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Wednesday, April 13

Libya: Under increased pressure from Sarkozy and Cameron, Merkel hangs tough; Obama, staring into abyss of U.S. debt crisis, votes "present."

11:00 PM ET UPDATE
This in from The New York Times:
Pentagon Says It Has Kept Up Some Strikes on Libya
By Thom Shanker

WASHINGTON — Pentagon officials disclosed Wednesday that American warplanes had continued to strike targets in Libya even after the Obama administration said the United States was stepping back from offensive missions and letting NATO take the lead.
There's more to the report, much more, but I'll just note here that according to the Times "the disclosure came one day after fissures opened among the allies over the scope and the intensity of attacks against Libyan government forces. Britain and France, in particular, called on NATO and its partners to intensify strikes."
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April 13, 2011, from Reuters updated report on Libya:
On Tuesday [French Foreign Minister Alain Juppe] criticised NATO for not doing enough to stop the bombing of Misrata. French daily Le Monde reported that Defence Minister Gerard Longuet had also said more U.S. participation in military strikes was needed in order to stem attacks by Gaddafi's army.
March 31, 2011, from the transcript of Eliot Spitzer's March 31 interview with French philosopher Bernard-Henri Levy on CNN's In the Arena:
SPITZER: Let's fast forward this because there's so much more to the story. [Sarkozy] gets them -- you go to Paris, he then recognizes the [Benghazi council] government --

LEVY: And I tell [Sarkozy], I tell him absolutely. I tell him there is French flags today in Benghazi. If there is a bloodbath, the blood of the people of Benghazi will go on the French side --

SPITZER: You made a moral argument to him.

LEVY: Not only I made the moral argument, I spoke with my heart. I spoke with my consciousness, and I -- it was a conversation from one heart to another heart. He is president of France, but he's a man --

SPITZER: And he then did this without even speaking so, we're told, to his foreign minister, to the leadership of his party? You must be one persuasive advocate.

LEVY: Not -- that is not the point. I think that he knew -- he understood that if he began to put everybody in the story, nothing would happen. You know, bureaucracy, administration, European partners --

SPITZER: So what you're saying --

LEVY: So what -- Mrs. Merkel did after -- how she tried to block the process. Just imagine if Sarkozy had told her before. She would have done even more.

SPITZER: So he acted when other people spoke. He moved when the U.N. was dithering. You can -- don't need to be so polite. And the consequence of this was that by leading, everybody else followed -- the United Nations, the United States.

LEVY: Yes.
In the Spirit World post (April 11) I had to bite my tongue to avoid voicing my suspicion that France's President Nicolas Sarkozy had used an uprising in Libya as an excuse to pummel Germany's government out of its increasingly stubborn opposition to any and all schemes emanating from Brussels that require Germany to keep writing large checks. However, I tried to convey what my tongue wouldn't say by making shameless use of the spirit world, which is how an old French proverb ("You have to know how to give an egg to get an ox") got dragged into the story.

If my suspicion is correct then it would be closer to the truth to say that Sarkozy laid an egg in the effort to get an ox. I don't know if the Libyan situation represents the first time a country started a war on the advice of a philosopher -- and it's splitting hairs to say it's not a war -- but that's what happened.

(Read the entire transcript from the Spitzer-Levy discussion if you're having trouble imagining a universe in which a head of state uses as a philosopher as a forward observer.)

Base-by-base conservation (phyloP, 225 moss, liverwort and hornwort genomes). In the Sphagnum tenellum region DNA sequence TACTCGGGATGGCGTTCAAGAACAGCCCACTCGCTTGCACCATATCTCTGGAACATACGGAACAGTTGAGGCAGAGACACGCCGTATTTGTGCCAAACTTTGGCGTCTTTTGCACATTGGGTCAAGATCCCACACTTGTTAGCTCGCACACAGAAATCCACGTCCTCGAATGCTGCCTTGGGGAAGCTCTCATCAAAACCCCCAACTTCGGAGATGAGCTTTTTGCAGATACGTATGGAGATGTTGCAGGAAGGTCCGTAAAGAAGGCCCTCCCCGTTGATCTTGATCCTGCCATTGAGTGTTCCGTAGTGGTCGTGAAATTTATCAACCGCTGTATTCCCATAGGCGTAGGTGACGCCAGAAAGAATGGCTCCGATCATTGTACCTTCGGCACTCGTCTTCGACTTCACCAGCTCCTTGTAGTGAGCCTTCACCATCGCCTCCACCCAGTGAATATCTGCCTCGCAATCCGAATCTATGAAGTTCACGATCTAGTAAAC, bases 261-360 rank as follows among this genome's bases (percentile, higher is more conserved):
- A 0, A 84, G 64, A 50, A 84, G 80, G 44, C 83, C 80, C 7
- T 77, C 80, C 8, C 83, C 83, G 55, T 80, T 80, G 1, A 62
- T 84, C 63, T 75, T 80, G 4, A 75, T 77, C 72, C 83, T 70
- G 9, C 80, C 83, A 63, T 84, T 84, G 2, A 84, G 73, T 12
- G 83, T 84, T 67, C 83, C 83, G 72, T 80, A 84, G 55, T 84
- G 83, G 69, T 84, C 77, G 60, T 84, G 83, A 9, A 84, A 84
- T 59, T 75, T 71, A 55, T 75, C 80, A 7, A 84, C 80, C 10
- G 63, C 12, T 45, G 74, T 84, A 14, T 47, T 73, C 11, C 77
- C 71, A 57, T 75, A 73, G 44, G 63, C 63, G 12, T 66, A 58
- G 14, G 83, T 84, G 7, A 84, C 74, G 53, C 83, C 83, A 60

The (U.K.) Guardian, which has been keeping a close eye on Sarkozy and the French press since all of this started, clearly thinks that Sarkozy's hawkishness is motivated by domestic political reasons; I'm not so sure it's that simple or that Sarkozy is that cynical. The Reuters report spoke of signs that "cracks" were appearing in the NATO alliance because of the Libya situation. The cracks had appeared even before Germany refused to support the 2003 U.S. invasion of Iraq; what we're seeing today, in the argument about Libya, is a window on the gulf that opened up in NATO in 2009 (See the Spirit World post). The Washington Post reported this morning:
[...] Both the French and British governments have complained that other countries in the 28-member [NATO] alliance are not doing enough.

The differences in approach to the intervention were also apparent on Wednesday, when foreign ministers and other officials of the nations involved in the bombing campaign gathered in Doha, the Qatari capital. The officials planned to weigh options and seek ways to accelerate a negotiated end to what has become an inconclusive civil war of see-saw battles for cities along Libya’s Mediterranean shore.[...]
But there was no civil war until French, and then UN and NATO interventions, created one. There was an uprising, fueled by anti-Gadhafi Libyans watching cable television reportage on the 'Arab Spring' and principally the Egyptian protests -- but without realizing that what they were seeing on TV of the protests was a military coup masquerading as a people's revolution.

(I suspect I would find the same situation in Tunisia if I started digging; this on account of there is no such thing as a bloodless revolution against an authoritarian regime unless the military backing the regime gives the green light.)

As for a negotiated settlement, the rebels don't want one; they want their own country. To get from here to there they want weapons, military training, more NATO bombing campaigns, and money -- lots of money -- from the 'international community.' So now the United Nations is frantically dialing for dollars to ward off what it terms a humanitarian disaster, and today the U.K. foreign secretary William Hague "called for Libya's rebel movement to receive international funding as Nato members and their allies met for talks on the north African country's deadlocked civil war." This, according to the Financial Times.

Meanwhile, over in the USA, Washington is peering into the abyss. From Eliot Spitzer's interview with Reagan Administration budget director, David Stockman, on April 11:
STOCKMAN [...] We are issuing $6 billion of debt every day and suddenly the field has changed in terms of who's buying that. Japan was buying a lot. They're out of business because of this tragedy. They're turning inward.

China was buying a lot. They just had a trade deficit for the first time in five or six years. They'll be buying much less [U.S.] debt. The Fed was buying a huge amount in QE2 [second phase of Fed's quantitative easing] They're done in June.